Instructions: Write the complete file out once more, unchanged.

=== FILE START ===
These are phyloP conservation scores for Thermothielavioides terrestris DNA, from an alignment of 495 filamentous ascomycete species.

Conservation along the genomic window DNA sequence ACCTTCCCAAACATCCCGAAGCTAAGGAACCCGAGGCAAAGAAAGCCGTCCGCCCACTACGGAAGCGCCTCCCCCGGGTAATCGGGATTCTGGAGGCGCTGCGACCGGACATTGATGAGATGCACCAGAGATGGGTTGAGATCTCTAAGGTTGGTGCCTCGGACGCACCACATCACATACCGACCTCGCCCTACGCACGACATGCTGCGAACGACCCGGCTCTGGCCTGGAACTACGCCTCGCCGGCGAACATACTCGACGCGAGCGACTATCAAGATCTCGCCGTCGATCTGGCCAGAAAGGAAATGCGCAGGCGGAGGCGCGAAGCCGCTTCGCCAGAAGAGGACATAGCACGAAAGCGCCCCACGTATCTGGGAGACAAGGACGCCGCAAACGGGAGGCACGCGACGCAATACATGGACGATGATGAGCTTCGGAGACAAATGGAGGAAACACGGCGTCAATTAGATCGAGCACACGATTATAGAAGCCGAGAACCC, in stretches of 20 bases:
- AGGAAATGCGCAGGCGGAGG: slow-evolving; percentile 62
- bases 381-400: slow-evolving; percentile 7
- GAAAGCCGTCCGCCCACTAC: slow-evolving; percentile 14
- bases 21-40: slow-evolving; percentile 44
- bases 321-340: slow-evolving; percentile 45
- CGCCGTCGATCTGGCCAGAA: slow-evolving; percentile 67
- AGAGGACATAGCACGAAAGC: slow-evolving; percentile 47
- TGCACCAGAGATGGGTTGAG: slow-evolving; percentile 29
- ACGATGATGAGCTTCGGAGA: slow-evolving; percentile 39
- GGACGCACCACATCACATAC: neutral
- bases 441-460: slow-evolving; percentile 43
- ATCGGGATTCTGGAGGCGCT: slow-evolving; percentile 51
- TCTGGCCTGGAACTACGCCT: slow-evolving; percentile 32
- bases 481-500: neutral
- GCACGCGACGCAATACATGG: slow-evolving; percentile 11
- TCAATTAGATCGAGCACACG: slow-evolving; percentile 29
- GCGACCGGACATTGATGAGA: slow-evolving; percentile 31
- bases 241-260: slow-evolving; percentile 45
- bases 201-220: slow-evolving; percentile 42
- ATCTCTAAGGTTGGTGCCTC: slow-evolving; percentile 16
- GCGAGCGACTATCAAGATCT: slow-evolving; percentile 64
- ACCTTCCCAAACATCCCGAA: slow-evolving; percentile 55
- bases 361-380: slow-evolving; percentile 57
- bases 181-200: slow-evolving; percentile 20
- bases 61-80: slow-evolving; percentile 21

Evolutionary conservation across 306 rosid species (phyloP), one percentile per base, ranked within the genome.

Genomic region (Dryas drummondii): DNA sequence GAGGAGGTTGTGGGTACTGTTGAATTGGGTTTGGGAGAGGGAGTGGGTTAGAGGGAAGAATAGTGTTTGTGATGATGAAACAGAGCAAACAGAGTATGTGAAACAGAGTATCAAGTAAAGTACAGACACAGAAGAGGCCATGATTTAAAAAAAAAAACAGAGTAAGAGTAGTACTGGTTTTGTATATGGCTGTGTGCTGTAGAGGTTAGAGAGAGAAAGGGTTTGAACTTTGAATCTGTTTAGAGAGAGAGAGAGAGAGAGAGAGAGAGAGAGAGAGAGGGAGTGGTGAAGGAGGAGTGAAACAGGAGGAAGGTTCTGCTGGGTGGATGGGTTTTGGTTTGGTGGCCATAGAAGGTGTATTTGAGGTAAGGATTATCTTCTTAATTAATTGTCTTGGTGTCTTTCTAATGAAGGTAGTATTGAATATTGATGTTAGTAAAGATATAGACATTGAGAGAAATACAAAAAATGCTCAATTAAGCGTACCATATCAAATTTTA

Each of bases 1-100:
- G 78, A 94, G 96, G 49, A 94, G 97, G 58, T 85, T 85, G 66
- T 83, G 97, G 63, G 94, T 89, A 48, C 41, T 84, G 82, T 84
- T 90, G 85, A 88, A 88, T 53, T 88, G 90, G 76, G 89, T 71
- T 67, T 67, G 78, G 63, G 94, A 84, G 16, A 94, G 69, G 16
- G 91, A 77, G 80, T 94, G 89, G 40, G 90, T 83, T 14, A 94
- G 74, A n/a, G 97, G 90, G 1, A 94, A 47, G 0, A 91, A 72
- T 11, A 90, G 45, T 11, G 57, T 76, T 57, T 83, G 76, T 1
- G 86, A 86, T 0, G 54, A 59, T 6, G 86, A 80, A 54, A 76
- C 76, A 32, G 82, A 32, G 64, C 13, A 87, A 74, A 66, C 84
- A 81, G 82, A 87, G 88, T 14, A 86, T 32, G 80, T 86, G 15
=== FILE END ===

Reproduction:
These are phyloP conservation scores for Thermothielavioides terrestris DNA, from an alignment of 495 filamentous ascomycete species.

Conservation along the genomic window DNA sequence ACCTTCCCAAACATCCCGAAGCTAAGGAACCCGAGGCAAAGAAAGCCGTCCGCCCACTACGGAAGCGCCTCCCCCGGGTAATCGGGATTCTGGAGGCGCTGCGACCGGACATTGATGAGATGCACCAGAGATGGGTTGAGATCTCTAAGGTTGGTGCCTCGGACGCACCACATCACATACCGACCTCGCCCTACGCACGACATGCTGCGAACGACCCGGCTCTGGCCTGGAACTACGCCTCGCCGGCGAACATACTCGACGCGAGCGACTATCAAGATCTCGCCGTCGATCTGGCCAGAAAGGAAATGCGCAGGCGGAGGCGCGAAGCCGCTTCGCCAGAAGAGGACATAGCACGAAAGCGCCCCACGTATCTGGGAGACAAGGACGCCGCAAACGGGAGGCACGCGACGCAATACATGGACGATGATGAGCTTCGGAGACAAATGGAGGAAACACGGCGTCAATTAGATCGAGCACACGATTATAGAAGCCGAGAACCC, in stretches of 20 bases:
- AGGAAATGCGCAGGCGGAGG: slow-evolving; percentile 62
- bases 381-400: slow-evolving; percentile 7
- GAAAGCCGTCCGCCCACTAC: slow-evolving; percentile 14
- bases 21-40: slow-evolving; percentile 44
- bases 321-340: slow-evolving; percentile 45
- CGCCGTCGATCTGGCCAGAA: slow-evolving; percentile 67
- AGAGGACATAGCACGAAAGC: slow-evolving; percentile 47
- TGCACCAGAGATGGGTTGAG: slow-evolving; percentile 29
- ACGATGATGAGCTTCGGAGA: slow-evolving; percentile 39
- GGACGCACCACATCACATAC: neutral
- bases 441-460: slow-evolving; percentile 43
- ATCGGGATTCTGGAGGCGCT: slow-evolving; percentile 51
- TCTGGCCTGGAACTACGCCT: slow-evolving; percentile 32
- bases 481-500: neutral
- GCACGCGACGCAATACATGG: slow-evolving; percentile 11
- TCAATTAGATCGAGCACACG: slow-evolving; percentile 29
- GCGACCGGACATTGATGAGA: slow-evolving; percentile 31
- bases 241-260: slow-evolving; percentile 45
- bases 201-220: slow-evolving; percentile 42
- ATCTCTAAGGTTGGTGCCTC: slow-evolving; percentile 16
- GCGAGCGACTATCAAGATCT: slow-evolving; percentile 64
- ACCTTCCCAAACATCCCGAA: slow-evolving; percentile 55
- bases 361-380: slow-evolving; percentile 57
- bases 181-200: slow-evolving; percentile 20
- bases 61-80: slow-evolving; percentile 21

Evolutionary conservation across 306 rosid species (phyloP), one percentile per base, ranked within the genome.

Genomic region (Dryas drummondii): DNA sequence GAGGAGGTTGTGGGTACTGTTGAATTGGGTTTGGGAGAGGGAGTGGGTTAGAGGGAAGAATAGTGTTTGTGATGATGAAACAGAGCAAACAGAGTATGTGAAACAGAGTATCAAGTAAAGTACAGACACAGAAGAGGCCATGATTTAAAAAAAAAAACAGAGTAAGAGTAGTACTGGTTTTGTATATGGCTGTGTGCTGTAGAGGTTAGAGAGAGAAAGGGTTTGAACTTTGAATCTGTTTAGAGAGAGAGAGAGAGAGAGAGAGAGAGAGAGAGAGAGGGAGTGGTGAAGGAGGAGTGAAACAGGAGGAAGGTTCTGCTGGGTGGATGGGTTTTGGTTTGGTGGCCATAGAAGGTGTATTTGAGGTAAGGATTATCTTCTTAATTAATTGTCTTGGTGTCTTTCTAATGAAGGTAGTATTGAATATTGATGTTAGTAAAGATATAGACATTGAGAGAAATACAAAAAATGCTCAATTAAGCGTACCATATCAAATTTTA

Each of bases 1-100:
- G 78, A 94, G 96, G 49, A 94, G 97, G 58, T 85, T 85, G 66
- T 83, G 97, G 63, G 94, T 89, A 48, C 41, T 84, G 82, T 84
- T 90, G 85, A 88, A 88, T 53, T 88, G 90, G 76, G 89, T 71
- T 67, T 67, G 78, G 63, G 94, A 84, G 16, A 94, G 69, G 16
- G 91, A 77, G 80, T 94, G 89, G 40, G 90, T 83, T 14, A 94
- G 74, A n/a, G 97, G 90, G 1, A 94, A 47, G 0, A 91, A 72
- T 11, A 90, G 45, T 11, G 57, T 76, T 57, T 83, G 76, T 1
- G 86, A 86, T 0, G 54, A 59, T 6, G 86, A 80, A 54, A 76
- C 76, A 32, G 82, A 32, G 64, C 13, A 87, A 74, A 66, C 84
- A 81, G 82, A 87, G 88, T 14, A 86, T 32, G 80, T 86, G 15